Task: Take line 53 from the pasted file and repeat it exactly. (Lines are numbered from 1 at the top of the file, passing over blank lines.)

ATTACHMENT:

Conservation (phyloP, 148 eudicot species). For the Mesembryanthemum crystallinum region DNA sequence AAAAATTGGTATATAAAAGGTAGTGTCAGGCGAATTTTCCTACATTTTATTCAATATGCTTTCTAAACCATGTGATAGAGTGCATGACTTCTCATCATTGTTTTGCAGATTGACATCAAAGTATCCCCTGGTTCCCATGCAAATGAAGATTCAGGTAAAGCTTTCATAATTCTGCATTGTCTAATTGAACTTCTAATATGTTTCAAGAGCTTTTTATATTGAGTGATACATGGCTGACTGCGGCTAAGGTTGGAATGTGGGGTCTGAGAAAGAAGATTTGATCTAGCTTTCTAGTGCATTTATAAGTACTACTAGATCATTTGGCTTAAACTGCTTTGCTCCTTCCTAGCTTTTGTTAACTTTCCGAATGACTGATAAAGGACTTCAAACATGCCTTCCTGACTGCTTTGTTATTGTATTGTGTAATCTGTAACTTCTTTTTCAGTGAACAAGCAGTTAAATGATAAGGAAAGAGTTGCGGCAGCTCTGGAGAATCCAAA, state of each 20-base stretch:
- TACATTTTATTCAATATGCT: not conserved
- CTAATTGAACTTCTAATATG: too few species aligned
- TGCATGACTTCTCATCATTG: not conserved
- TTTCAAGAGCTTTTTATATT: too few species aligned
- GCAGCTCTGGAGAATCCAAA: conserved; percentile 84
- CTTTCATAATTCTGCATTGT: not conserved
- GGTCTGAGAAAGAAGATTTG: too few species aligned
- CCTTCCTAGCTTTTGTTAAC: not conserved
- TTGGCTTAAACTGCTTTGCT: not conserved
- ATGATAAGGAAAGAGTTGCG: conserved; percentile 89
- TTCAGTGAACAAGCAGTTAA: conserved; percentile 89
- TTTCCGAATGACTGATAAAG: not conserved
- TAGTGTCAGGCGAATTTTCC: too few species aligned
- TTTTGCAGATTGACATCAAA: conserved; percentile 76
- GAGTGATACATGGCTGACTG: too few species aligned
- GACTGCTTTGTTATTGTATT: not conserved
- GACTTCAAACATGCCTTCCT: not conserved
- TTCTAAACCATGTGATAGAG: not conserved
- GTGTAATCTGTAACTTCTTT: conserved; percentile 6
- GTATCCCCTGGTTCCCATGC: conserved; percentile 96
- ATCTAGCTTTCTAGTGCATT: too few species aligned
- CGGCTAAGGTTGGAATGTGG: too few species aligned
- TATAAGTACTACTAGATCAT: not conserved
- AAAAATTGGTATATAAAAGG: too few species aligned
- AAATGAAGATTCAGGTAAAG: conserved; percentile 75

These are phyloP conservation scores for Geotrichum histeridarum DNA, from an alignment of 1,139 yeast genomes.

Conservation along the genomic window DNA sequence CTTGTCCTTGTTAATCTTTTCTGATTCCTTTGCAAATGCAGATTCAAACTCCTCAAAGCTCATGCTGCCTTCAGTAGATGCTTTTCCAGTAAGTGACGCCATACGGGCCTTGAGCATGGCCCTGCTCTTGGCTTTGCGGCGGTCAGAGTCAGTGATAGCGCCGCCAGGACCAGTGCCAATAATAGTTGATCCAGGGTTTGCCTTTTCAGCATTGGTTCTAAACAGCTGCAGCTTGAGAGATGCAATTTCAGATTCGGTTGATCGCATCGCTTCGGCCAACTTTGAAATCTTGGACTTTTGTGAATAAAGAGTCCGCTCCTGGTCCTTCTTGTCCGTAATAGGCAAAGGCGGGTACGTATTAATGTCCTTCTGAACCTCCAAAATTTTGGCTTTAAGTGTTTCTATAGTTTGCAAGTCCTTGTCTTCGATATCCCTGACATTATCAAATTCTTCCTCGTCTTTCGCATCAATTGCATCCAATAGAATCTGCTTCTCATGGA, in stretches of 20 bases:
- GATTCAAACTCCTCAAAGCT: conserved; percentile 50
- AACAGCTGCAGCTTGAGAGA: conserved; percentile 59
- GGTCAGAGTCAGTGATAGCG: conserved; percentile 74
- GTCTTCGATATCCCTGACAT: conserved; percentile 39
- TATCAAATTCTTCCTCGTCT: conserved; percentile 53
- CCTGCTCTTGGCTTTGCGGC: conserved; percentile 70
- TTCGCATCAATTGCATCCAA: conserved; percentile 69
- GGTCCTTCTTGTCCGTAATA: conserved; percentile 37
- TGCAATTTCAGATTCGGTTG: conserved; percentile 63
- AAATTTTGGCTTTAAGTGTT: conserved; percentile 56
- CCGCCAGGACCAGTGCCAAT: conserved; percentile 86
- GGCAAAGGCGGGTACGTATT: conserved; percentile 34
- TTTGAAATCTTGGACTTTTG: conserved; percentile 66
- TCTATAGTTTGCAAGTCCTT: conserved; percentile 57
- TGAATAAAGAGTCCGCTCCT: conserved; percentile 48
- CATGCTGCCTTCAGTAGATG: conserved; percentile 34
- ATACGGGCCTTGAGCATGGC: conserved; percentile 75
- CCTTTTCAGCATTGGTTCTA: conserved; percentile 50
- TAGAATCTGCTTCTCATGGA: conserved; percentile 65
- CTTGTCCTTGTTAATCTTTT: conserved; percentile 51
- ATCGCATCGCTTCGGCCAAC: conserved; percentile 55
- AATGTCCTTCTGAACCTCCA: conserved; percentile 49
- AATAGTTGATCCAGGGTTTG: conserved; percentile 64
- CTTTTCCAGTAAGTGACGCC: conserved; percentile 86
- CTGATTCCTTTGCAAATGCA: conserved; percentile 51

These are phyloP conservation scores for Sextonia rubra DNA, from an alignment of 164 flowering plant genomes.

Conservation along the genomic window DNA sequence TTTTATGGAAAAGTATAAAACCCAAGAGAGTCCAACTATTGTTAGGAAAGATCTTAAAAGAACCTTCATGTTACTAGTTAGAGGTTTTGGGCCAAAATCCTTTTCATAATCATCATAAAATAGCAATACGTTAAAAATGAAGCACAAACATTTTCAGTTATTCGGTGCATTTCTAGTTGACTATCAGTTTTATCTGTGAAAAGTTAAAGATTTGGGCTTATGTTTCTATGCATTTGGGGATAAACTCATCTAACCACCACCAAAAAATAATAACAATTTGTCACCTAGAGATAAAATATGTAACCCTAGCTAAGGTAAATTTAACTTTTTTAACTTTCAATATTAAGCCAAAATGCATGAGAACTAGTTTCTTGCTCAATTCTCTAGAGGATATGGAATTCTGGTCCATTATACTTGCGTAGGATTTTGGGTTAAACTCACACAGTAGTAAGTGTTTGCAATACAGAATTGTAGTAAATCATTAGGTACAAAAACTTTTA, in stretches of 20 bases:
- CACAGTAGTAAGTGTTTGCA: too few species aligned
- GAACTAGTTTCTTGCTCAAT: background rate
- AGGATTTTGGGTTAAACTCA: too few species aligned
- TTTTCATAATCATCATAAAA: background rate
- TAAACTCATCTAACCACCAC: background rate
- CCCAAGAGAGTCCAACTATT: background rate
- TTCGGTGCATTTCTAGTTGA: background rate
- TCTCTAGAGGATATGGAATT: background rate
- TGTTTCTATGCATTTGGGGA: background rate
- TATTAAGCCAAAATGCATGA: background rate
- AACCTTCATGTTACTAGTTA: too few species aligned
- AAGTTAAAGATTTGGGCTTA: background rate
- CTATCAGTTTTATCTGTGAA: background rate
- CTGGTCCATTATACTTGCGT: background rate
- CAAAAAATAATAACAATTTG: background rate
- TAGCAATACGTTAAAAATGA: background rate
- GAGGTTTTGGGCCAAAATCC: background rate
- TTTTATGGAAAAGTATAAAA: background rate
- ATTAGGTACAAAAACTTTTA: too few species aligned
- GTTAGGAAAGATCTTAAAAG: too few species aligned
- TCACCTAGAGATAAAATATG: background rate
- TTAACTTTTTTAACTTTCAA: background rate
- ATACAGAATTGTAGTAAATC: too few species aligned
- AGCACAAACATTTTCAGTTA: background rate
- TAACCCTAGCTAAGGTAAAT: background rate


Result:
- CTGATTCCTTTGCAAATGCA: conserved; percentile 51